Repentance at the heart (3B) (Jonah 3:1-5, 10; 1 Corinthians 7:29-31; Mark 1:14-20)
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It’s the heart of the message of John the Baptist, arrested as the passage from Mark begins.
It’s the first command of Jesus’ preaching as he bursts upon the stage in Galilee.
It’s the implicit intention of Paul’s advice to the church at Corinth.
It’s the collective response of the people of Nineveh as they hear Jonah’s reluctant proclamation in the streets of their city.
And it’s God’s response to the Ninevites’ decisive reaction to that proclamation.
There’s no escaping that throughout the day’s texts: there’s a whole lotta repenting going on.
This repentance, of course, isn’t an alarmed reaction to the moralistic “turn or burn” cry of so-called evangelical preachers; it’s true metanoia, the willing, intentional change of mind—and life—of one, or of a community, convinced that there’s a better way than the path currently being traveled. Even God can have such a change of mind and change of plans.
In each instance there’s a different motivation for the call to repentance and a different reason for an affirmative response. In much the same way, there will be listeners responsive to different calls to repentance and listeners whose responses will be chosen for different reasons.
Jesus’ call to repentance is a direct result of “the time” being fulfilled and the reign of God drawing near. Jesus is calling his listeners to recognize the divine proximity and to believe in it enough to live a different, better life. In the case of four fishermen, the call to repentance is framed as a call to follow, a call to trade fish-fishing for people-fishing, which is its own kind of repentance. What greater change of path is there than to be pulled from the deep into the light and the air? One has to wonder whether those first four had any inkling of how similarly drastic their own experience of repentance would be—how, especially after the resurrection, they would be netted and drawn into a reality wholly unlike any they had known.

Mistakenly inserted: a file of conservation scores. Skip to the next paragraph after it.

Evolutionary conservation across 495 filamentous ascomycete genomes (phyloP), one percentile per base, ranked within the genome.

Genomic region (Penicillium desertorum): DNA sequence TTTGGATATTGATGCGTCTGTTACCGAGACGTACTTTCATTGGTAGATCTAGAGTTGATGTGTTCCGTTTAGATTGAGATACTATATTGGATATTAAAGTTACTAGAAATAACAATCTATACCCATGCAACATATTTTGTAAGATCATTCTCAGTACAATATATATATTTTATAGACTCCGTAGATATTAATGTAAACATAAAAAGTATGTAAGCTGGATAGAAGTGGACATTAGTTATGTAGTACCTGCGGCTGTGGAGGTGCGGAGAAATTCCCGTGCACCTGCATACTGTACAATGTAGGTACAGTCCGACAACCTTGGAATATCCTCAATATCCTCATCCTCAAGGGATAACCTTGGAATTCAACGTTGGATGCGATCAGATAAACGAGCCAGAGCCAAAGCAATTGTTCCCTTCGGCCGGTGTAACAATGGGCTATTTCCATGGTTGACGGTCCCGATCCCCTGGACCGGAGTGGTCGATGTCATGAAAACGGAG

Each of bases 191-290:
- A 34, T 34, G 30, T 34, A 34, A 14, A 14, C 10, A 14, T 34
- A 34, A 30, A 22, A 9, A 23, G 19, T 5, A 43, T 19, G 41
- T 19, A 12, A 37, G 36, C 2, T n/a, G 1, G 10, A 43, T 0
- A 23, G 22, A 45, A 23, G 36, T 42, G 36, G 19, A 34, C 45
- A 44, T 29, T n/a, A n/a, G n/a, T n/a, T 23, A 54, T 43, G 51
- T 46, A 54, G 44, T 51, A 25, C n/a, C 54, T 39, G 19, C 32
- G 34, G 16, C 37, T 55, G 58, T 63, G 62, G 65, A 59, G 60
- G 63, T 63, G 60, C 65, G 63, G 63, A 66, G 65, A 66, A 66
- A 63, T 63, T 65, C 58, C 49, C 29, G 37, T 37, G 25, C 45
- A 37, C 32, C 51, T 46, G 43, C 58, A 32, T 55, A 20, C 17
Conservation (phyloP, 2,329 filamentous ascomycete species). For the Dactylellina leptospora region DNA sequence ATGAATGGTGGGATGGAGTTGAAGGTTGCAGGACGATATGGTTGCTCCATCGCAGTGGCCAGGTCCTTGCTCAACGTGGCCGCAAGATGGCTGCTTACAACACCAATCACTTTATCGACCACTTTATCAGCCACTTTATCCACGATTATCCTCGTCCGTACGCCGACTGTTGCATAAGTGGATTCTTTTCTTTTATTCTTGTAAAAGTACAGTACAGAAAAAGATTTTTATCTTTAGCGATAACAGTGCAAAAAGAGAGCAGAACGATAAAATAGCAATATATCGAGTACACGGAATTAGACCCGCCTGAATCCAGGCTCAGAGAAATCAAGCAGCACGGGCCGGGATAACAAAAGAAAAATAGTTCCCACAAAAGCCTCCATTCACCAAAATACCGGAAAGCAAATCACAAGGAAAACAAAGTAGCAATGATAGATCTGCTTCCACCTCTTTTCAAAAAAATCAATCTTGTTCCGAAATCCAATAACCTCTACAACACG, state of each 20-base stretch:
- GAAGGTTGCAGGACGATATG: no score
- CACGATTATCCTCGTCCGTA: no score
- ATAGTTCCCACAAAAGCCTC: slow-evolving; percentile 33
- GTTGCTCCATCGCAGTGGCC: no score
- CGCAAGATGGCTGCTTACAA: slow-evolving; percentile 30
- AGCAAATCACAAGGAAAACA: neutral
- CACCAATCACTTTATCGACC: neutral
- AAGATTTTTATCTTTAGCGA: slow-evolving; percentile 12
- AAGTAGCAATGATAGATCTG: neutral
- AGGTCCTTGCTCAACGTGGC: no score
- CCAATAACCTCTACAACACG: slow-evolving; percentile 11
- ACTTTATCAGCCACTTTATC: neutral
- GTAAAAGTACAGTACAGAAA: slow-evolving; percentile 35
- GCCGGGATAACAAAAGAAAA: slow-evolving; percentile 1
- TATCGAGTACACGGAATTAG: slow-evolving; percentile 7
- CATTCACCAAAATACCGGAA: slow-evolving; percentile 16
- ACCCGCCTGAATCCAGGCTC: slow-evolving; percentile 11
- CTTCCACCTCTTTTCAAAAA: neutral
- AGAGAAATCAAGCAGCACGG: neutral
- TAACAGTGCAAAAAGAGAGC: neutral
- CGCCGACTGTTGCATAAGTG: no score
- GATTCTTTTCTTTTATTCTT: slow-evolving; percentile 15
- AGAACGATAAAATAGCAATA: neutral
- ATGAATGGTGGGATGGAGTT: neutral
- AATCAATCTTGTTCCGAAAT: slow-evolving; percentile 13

Paul echoes Jesus’ conviction that the time is drawing near: the time of final judgment. His call to repentance is a call to live a life counter to the culture’s everyday expectations—expectations that have changed little in two millennia. He calls the Corinthians to let their relationship to God overshadow and govern their relationships to money, to property, to one another, and to the world at large. Now as then, such a repentance leads to the new freedom, the true freedom of a life aligned with God’s priorities and not the world’s.
Jonah’s call to repentance is a begrudging statement of truth and of its consequences—the kind of repentance it’s sometimes hard for preachers to proclaim to the parishioners who provide their paychecks. Yet the Ninevites’—and some parishioners’—response in turn is that of people who hear a word they know to be the truth. We may be no more eager to proclaim repentance than Jonah was, but we shouldn’t be his equals in failing to expect—or worse, in resenting—that people may actually hear and respond.
And God’s repentance is a reminder of the grace that lies behind the divine desire to draw near even to us.
So repent! Repent, and believe it’s good news.